Wherein I rail against cheap wine and contemplate unemployment.

For many years, the résumé folder on my hard drive remained unopened. A small lifetime of sorts passed by, rendering those dozens of NAFSA: Association of International Educator conference presentations meaningless and nullifying my skills in various software programs (PeopleSoft? Access database? Anyone? Bueller?). I let the bones of my career as a study abroad program administrator calcify. Once I turned my back on the Ivory Tower for the green shores of Aotearoa, I never looked back on that decade-plus of world travel and helicopter parents (would I have turned to salt had I tossed one last glance over my shoulder?).

Then it was off to the world of wine, first in vineyards, then in store aisles and finally in a cramped office in Seattle’s University District, sipping and spitting dozens of samples a week. A terrific gig, really – leading people to phenomenal wine is awesomesauce.

Inserting impassioned parenthetical:

Working in vineyards in foreign lands sounds very glamorous, but the months spent pruning and training vines wrecked my hands and wrists: for several months I couldn’t hold a coffee cup, I had to sleep on my back because of the pain, my liver suffered from the massive doses of NSAIDs. It was bliss. Best job I ever cried in pain over.

So when I see people who would bite off their right pinky toe before tossing Kraft Cheese Singles on their grilled sammie throw good money after cheap wine, it breaks my heart.

Ever ask yourself how a labor-intensive, high-overhead agricultural product made from raw ingredients subject to the vagaries of weather and disease can be produced so cheaply? Because the “winery” used crap juice. Best case scenario the juice was rejected by producers who don’t want their names associated with poor quality, so they bulk it off. Worst case, your $5 steal was produced not by people, but by machines, factory-style. It’s made from fruit laden with herbicides and pesticides grown on a massive farm with little regard to land stewardship, and the wine was manipulated to taste exactly the same every time, vintage in-vintage out (if it even boasts a vintage). You paid for a bottle or a box, a cutesy label, overhead, maybe even an ad campaign. You did not pay for wine anyone gave a shit about, except to rip an easy buck from your wallet.

You can do better. You should do better. You don’t have to spend a lot for quality vino. Ask me for a $10-12 wine recommendation. I’m thrilled to oblige. Because I love wine. I love the process. I love the people who grow the fruit and craft the wine with passion and integrity. Because I will never forget the shooting pain in my hands as they closed around a pair of pruning shears or wrapped a cane around a wire. Those tortured hands were producing something of beauty.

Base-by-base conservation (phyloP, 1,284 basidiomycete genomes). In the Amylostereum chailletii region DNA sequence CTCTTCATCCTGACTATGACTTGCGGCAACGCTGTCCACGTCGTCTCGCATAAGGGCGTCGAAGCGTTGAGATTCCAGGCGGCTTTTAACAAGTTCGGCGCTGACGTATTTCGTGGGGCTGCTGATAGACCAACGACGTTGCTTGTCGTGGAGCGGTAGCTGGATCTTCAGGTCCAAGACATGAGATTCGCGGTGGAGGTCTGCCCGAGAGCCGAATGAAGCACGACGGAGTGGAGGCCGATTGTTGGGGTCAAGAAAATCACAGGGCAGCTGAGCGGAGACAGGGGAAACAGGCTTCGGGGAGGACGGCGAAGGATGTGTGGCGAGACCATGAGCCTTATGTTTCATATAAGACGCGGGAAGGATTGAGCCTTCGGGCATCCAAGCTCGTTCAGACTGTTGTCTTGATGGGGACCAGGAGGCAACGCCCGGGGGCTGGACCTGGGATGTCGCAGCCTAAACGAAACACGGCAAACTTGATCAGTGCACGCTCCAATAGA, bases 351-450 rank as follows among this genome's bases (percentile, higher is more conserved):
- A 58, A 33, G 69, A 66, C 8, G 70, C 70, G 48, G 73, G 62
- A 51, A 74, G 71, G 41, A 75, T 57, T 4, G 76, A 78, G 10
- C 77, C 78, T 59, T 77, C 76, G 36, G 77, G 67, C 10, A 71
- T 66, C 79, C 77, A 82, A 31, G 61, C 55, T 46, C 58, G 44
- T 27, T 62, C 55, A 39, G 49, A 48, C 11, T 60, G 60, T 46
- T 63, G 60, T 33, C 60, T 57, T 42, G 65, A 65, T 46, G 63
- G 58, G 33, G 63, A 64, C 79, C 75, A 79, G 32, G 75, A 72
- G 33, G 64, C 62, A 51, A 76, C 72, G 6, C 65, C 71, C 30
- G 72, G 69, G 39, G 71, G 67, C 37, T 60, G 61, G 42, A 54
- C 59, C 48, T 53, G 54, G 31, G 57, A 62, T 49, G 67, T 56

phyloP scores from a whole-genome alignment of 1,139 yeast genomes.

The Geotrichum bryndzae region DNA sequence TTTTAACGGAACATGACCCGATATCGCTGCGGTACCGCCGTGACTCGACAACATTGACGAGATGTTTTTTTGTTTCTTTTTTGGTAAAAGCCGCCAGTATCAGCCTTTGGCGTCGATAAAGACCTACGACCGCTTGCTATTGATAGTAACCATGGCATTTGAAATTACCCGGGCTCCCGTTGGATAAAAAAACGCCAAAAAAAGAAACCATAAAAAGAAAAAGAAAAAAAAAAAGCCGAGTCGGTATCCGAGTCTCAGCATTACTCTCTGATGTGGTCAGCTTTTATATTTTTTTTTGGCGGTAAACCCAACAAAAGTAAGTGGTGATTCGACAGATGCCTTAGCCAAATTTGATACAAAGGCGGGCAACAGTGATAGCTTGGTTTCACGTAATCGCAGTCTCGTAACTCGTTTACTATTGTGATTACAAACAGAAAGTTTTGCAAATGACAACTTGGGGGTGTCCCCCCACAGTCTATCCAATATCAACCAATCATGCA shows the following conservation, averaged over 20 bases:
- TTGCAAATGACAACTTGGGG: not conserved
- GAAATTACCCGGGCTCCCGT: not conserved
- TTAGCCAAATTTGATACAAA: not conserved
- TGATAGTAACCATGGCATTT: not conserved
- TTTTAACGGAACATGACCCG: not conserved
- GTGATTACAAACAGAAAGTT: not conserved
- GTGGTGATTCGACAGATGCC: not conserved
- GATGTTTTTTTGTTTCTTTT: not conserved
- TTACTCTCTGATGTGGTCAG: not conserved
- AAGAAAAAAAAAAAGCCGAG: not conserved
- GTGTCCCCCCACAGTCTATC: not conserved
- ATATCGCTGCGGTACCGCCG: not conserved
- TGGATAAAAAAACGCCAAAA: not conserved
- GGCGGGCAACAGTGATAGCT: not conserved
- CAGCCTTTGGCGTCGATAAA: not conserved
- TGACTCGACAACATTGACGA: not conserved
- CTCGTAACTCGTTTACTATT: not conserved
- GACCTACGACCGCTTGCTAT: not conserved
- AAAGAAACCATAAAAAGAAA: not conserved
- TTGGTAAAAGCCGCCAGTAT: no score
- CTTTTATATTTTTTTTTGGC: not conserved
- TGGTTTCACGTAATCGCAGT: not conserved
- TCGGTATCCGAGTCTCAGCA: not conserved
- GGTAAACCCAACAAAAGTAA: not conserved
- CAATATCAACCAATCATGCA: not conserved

Alas, a manifesto for another time.

I find myself opening that résumé folder not once this spring, but twice. I may be in for a record number of W-2s to track down next year. So far, the count is three (Wait, you say, I missed one! Yeah, well, you blinked). Pretty sure I’m guaranteed a fourth.


Here’s where I admit I am strangely relieved that the non-profit for which I have been Business Manager since April is about to go belly up. The Board of Directors recently passed a unanimous vote to close it down over the summer (ahem, not my doing, folks – this is a disaster eight years in the making. I’ve just been paying the bills for six weeks. In theory. Well, not the bills – there are plenty of those. How to pay them, and myself, is another matter entirely).

How can I be relieved the spectre of unemployment and over-paying for inadequate private health insurance is now a real-life ogre? Because it has forced me face what I’ve been pushing off for yet another “Someday.” It’s giving me an out.

I’ve known since those anxiety attacks of mid-April, which I wrote about here, that my head was trying desperately to tell me something. The message finally found a way through my heart, with those terrifying moments of choking panic (which have ceased, tap wood). And this is, in part, what I believe the message to be:

…  … …

This is the hard part. The part where I stare out the window for long moments, check my iPhone for possible life-changing Facebook updates, rearrange the coffee shop punch cards in my wallet. Because it’s so difficult to come out and just say it. Here’s a practice run:

I think I should let this job run its course, not look for another one for (an undecided period of time) and write. Finish my novel? Maybe. At least get it to the point where it’s ready to be turned loose on beta readers, which means a couple more rewrites. Pour out some of those short stories clamoring for attention. Pull together a book proposal – a several-week endeavor. Submit said book proposal to those agents and publishing companies I have yet to research. Attend at least one week of the Centrum Writers’ Conference in July (located conveniently one mile from my house).